So Greg, just to maybe speak about sustainability. I think it is interesting to note that this is our 12th consecutive quarter of ARPU accretion, supporting the comments that Joe was just making in that regard. And let me just give you a couple of thoughts on the air cover front to mitigate things like voice erosion. Number one, you look at smartphone penetration, at 75% of our postpaid base today, my view is that, that's going to 100%. And I think that's going to be assistive to this organization in terms of overcoming areas where we're experiencing commoditization and margin pressure. Number two, as a result of that, you can see us still delivering discernible data growth, whether it's nominally at the 17% zone in terms of data revenue or 12% to 13% at the data ARPU level. Next, we've got some boat anchors at this organization that we continue to deal up. And I referred to them during the Simon Flannery response. We've got an ARPU drag on CDMA and iDEN that will not be with this company in perpetuity. Next, the Koodo smartphone business is still developing. That's not the original heritage of the business, but as smartphones become more prevalent within the Koodo base, that also makes a contribution. And then lastly, if you think about the comments that Joe made earlier on the call on international roaming, outside of North America, that wasn't a market that we typically played in. And I do believe that there is a price elasticity, stimulation of demand opportunity that we can pursue on the price point front of where we don't have to be concerned about repricing our base because we did not traditionally play in that market outside of North America. So all those things, I think, are going to be helpful. And then lastly, you got to remember that back in 2009, we were the guys that originated the acronym AMPU. And to say that cost efficiency was not a program exclusive to our wireline business, but needed to be a approach and mentality that we imbued within our wireless businesses as well, because it was going to experience the same type of technology and competitive pressures as our wireline business. And you can see them on the voice front. And I think Joe and the team have done a terrific job at driving cost efficiencies out of our wireless business to support a better EBITDA flow-through from revenue. And that's just something that we've got to do on a chronic basis going forward. No different than the way that we invest in products and technology. We've got to invest in cost efficiencies on the wireless business to support strong AMPU, even if we've got ARPU under pressure.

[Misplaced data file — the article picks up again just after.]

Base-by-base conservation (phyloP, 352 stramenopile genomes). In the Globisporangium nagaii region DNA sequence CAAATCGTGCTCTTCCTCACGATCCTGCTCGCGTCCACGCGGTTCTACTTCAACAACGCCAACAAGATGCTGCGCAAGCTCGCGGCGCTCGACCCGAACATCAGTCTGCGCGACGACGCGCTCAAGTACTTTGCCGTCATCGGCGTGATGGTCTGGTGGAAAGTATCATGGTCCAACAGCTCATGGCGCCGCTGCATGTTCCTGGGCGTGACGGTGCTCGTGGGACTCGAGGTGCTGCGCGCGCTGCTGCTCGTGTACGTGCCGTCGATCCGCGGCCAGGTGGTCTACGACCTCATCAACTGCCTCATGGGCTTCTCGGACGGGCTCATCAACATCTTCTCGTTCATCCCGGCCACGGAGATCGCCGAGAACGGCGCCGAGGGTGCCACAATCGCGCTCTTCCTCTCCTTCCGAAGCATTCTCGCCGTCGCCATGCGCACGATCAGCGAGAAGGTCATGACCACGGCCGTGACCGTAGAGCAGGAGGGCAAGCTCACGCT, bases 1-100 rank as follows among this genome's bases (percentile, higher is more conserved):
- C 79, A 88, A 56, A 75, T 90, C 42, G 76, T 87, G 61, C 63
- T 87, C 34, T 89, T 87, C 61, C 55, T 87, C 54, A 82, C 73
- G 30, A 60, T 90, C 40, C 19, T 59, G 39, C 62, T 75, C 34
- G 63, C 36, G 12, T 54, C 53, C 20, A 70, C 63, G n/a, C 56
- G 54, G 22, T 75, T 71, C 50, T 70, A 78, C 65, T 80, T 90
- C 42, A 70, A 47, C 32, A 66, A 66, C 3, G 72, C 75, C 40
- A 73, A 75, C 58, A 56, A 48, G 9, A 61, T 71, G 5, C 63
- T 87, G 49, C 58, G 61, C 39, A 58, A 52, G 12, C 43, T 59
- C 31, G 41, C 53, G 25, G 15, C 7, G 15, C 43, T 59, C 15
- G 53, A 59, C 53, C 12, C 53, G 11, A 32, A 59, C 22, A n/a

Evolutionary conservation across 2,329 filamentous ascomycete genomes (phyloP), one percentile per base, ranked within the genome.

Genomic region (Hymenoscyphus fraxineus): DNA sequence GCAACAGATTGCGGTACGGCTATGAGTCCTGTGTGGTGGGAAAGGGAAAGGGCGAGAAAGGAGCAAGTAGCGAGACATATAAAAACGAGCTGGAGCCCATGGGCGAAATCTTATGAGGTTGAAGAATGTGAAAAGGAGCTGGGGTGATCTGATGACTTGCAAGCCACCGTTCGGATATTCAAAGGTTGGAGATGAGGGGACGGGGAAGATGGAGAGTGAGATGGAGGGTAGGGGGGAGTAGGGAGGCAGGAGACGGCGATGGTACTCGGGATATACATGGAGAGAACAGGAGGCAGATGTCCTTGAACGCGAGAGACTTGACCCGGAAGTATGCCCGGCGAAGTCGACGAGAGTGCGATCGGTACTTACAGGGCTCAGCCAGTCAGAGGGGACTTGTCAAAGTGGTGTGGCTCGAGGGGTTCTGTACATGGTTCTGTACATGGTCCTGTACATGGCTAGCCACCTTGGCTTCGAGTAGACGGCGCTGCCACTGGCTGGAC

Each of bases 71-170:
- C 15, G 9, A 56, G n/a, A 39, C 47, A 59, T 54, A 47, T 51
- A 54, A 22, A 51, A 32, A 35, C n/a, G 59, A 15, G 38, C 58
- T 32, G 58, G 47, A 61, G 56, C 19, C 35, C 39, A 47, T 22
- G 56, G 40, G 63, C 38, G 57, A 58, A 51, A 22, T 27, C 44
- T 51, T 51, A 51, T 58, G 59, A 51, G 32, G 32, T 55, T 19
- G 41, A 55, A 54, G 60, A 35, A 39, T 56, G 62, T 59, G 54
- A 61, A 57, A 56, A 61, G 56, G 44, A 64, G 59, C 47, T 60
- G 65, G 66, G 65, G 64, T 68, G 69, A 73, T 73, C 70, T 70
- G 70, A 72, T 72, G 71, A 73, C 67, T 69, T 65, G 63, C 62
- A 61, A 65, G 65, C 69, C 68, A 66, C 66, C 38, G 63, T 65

Comes from Richard Choe from JPMorgan.

Richard Yong Choe - JP Morgan Chase & Co, Research Division

In terms of the churn result on postpaid, it was very strong this quarter, is this a new level, no splitting hairs a little bit, that we can kind of see going forward? And with that, I guess, the retention spending at your peers this quarter kind of fell a little bit, whereas yours stayed flat, relatively flat, and I was wondering what drove that.

Darren Entwistle

I think the consistency of 11.2% that just speaks that this is a regular rhythm within our organization. In terms of whether we can do better, that's a great point. I think Joe and the a team can do a lot better than that. Joe, over to you.

Joseph M. Natale